“The world is in your palm” sounded like a clichéd quote until this year. A global epidemic has forced almost everything to go digital. Education has not been an exception to this.
There can hardly be any argument on the various benefits of remote learning. However, there is no rose without thorns.
From technological limitations to connectivity issues, online education has its fair share of problems. While these are mostly mechanical and universal issues, there are a few specific & humanitarian problems.
Currently, more than 70 million people stutter worldwide. It is most common in kids between 2-6 years old. 5-10% of all children are likely to stutter at some point in their lives.
Children with stuttering (CWS) are not very confident about how people will react to their stutter. As a result, they often fail to engage in class discussions.
With classes going digital, CWS neither have adequate time to share their views, nor are they getting an all-inclusive environment to participate. Subsequently, the rate of participation has decreased.
It is essential to ensure that a child does not feel left out because of his or her stuttering. With a few simple steps, we can create a stutter-friendly environment.
Here, we will look at some of the best ways parents, schools, teachers, and other institutions can create a stutter-friendly e-learning environment:
1. Letting People Know
Change always starts with one’s self. We will be able to create a stutter-friendly virtual environment when we are aware of someone’s disfluency.
It does not necessarily mean treating someone specially.
Instead, we need to ensure that the environment is inclusive and the child feels he or she is a part of it.
As children try to hide their stutter, they evade participation in discussions. This nolens volens isolate themselves from their classmates. 60% of teenagers rarely talk about their stuttering with people.
Hence, Speech-Language Pathologists (SLP) encourage children to open up about their stutter. It requires courage, but there are various ways of doing it.
One can choose to inform the teacher, who can subsequently convey it to the class. Others might do it themselves.
A child can use a humorous way of disclosing it. For example –
“I would request the moderator to allow me an extra minute for my debate argument because I stutter.”
Different people find different options comforting, but the underlying aim remains the same. Our speech mechanism works in such a way that it fails to operate smoothly under tension.
By letting people know about your disfluency, you are getting the fear of public reaction out of the way. With reduced tension, speaking becomes much smoother.
2. Being a Patient Listener
Once a child has disclosed his or her stuttering, it is up to the teachers to do their part.
In the times of online education, we might confuse someone’s stuttering as an internet issue. Some might even think that the speaker does not know what to say.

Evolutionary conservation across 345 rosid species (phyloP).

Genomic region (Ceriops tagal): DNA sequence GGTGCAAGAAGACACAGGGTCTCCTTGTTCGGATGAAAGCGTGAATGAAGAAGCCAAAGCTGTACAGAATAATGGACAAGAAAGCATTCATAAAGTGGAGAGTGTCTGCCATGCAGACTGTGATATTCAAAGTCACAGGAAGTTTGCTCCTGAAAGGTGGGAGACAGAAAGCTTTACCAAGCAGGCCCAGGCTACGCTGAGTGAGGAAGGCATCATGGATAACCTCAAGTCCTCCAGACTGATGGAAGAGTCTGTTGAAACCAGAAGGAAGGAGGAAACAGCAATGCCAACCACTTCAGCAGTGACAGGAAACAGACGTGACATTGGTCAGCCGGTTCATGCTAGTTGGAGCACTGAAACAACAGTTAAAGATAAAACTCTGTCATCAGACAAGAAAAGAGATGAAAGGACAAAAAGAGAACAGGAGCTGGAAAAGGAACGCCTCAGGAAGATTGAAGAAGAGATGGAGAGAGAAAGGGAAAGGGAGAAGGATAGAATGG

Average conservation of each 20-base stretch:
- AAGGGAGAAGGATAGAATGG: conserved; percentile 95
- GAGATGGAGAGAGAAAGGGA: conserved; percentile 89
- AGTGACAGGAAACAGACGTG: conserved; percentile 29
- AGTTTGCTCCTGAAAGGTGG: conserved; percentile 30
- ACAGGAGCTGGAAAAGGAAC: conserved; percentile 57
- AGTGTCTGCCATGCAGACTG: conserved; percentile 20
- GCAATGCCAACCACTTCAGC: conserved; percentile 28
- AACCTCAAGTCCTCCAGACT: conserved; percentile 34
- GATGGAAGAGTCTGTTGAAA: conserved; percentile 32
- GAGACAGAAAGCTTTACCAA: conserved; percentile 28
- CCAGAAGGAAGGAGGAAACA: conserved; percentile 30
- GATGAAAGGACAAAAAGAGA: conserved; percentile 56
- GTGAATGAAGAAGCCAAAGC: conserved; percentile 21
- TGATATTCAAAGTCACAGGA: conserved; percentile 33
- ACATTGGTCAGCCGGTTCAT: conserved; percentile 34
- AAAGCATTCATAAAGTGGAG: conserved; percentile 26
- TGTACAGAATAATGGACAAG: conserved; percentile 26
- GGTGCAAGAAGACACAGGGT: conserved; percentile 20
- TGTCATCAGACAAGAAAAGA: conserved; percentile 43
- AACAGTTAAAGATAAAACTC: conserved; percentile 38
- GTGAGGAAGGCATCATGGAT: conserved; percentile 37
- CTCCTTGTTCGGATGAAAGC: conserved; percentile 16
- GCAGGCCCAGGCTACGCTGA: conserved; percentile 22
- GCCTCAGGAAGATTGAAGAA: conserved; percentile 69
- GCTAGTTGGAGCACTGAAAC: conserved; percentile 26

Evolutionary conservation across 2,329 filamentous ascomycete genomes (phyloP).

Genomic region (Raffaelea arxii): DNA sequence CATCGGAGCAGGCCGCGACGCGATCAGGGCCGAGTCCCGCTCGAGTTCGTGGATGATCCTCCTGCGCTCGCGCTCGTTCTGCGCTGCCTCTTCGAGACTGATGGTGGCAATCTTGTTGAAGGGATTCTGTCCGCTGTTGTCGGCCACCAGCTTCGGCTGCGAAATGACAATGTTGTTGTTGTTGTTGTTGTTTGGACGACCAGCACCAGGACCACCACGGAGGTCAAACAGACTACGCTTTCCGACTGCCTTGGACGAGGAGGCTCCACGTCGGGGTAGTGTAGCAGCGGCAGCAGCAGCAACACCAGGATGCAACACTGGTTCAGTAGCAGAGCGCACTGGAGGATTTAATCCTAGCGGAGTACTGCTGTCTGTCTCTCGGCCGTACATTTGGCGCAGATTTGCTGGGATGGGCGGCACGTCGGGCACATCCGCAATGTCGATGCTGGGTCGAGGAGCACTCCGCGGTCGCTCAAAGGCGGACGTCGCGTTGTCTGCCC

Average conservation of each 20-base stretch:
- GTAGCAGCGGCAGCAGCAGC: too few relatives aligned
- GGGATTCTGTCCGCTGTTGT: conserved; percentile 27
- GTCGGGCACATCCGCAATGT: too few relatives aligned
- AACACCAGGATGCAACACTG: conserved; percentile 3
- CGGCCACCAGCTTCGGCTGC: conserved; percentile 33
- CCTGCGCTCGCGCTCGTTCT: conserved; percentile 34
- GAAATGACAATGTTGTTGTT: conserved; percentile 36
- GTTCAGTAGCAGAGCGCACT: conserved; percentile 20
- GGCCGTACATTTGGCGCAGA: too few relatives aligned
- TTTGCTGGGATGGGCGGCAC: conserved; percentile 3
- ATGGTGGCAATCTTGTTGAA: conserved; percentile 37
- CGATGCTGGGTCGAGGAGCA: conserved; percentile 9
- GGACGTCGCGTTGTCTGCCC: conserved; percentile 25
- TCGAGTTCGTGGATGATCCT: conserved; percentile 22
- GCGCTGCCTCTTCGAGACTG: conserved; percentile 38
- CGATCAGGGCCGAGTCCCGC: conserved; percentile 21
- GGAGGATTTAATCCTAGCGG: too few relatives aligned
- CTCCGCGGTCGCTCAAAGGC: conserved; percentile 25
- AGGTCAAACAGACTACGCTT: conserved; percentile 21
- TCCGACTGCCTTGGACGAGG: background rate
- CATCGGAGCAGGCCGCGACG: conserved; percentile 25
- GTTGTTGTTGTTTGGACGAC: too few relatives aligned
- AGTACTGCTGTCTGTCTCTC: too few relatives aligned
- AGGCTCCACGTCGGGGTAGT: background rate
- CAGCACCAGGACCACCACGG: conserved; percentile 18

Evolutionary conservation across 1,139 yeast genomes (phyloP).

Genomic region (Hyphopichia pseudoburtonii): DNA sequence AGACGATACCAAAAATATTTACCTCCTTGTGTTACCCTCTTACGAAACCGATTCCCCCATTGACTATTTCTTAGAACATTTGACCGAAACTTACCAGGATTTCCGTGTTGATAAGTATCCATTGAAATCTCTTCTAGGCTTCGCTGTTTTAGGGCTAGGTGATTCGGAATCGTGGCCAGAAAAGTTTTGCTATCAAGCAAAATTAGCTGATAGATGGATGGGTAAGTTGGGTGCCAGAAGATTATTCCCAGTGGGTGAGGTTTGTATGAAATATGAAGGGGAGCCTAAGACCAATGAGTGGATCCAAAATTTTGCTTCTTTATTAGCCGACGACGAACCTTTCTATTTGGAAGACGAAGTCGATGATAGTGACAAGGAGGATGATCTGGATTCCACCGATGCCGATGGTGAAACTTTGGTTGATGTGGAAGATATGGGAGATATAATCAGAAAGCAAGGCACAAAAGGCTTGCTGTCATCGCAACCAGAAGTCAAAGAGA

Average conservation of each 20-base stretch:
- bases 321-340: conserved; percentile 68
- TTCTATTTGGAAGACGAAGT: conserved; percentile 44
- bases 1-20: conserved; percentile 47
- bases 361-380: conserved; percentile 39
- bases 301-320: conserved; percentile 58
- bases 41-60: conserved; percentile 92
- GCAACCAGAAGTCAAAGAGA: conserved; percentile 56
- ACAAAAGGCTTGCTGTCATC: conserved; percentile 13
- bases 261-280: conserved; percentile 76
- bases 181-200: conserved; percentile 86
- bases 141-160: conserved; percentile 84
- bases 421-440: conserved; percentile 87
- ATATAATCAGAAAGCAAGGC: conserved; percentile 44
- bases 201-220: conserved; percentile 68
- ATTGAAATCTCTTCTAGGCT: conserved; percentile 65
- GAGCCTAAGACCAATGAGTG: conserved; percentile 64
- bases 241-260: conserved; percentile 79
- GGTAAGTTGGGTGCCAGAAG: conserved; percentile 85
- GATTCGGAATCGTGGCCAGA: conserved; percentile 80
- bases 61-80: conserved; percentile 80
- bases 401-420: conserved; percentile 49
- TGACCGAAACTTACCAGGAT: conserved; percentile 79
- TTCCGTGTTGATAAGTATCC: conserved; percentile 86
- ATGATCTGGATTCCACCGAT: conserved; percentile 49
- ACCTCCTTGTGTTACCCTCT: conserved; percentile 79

In reality, CWS knows perfectly well what to say. Only that they take a bit longer than usual to say it. To make the classroom environment inclusive, we should be patient listeners.
The “seven-second rule” is a common practice in use. It says – once you ask a question to a CWS, wait for seven seconds for the response.
Ensure that your non-verbal cues show you’re interested in what the child has to say. In this way, we can make the classrooms stutter-friendly.
3. Allow Different Ways of Class Participation
Adherence to rigid rules of physical classes might deter a child’s participation. The teachers should allow and encourage different ways of engaging in online class discussions.
For example, if a child is not confident about speaking during an online session, teachers can let them use the chat function. If someone does not feel comfortable presenting something to an online audience, teachers can encourage use of pre-recorded videos.
Not all vases are cast in the same way. By encouraging different ways of involvement, we take a significant leap towards an all-embracing milieu.
4. Understanding Technological Know-how
In most platforms, the person to feature on the screen is the speaker. This makes it difficult for a CWS to be on the screen.
Firstly, if a CWS pauses on a word and someone interrupts, the screen will switch to the new speaker. To prevent this, we need to ensure that we don’t speak unless the child has finished his statement.
Also, since we will be on-screen only when we speak, it might be difficult for a child who stutters to get their points in. The solution to this technological problem is the technology itself.
The most commonly used platform for hosting online classes, Zoom has a “hand-raising” feature. By using it, we let everyone know that we have something to say.
Every platform has features to make people know someone wants to speak. By using them, we are ensuring everyone gets a chance to speak.
Inclusion Is the Only Solution
Eminent influencer and social commentator Verna Myers once said –
“Diversity is being invited to the party; inclusion is being asked to dance.”
With online education being the new normal, the feeling of being left out among CWS has increased. Our solitary goal should be to make our virtual learning environment stutter-friendly and all-inclusive.
When the children feel they truly belong to the class, they are more likely to engage in various learning activities.
A teacher’s job isn’t easy in the current times. However, by taking a few steps, we can ensure that a young mind does what it is meant to – express freely without any inhibition.Parents, too, can play an important role. Besides creating a stutter-friendly online learning environment at home, they can encourage kids to practice stuttering exercises to reduce their stutters.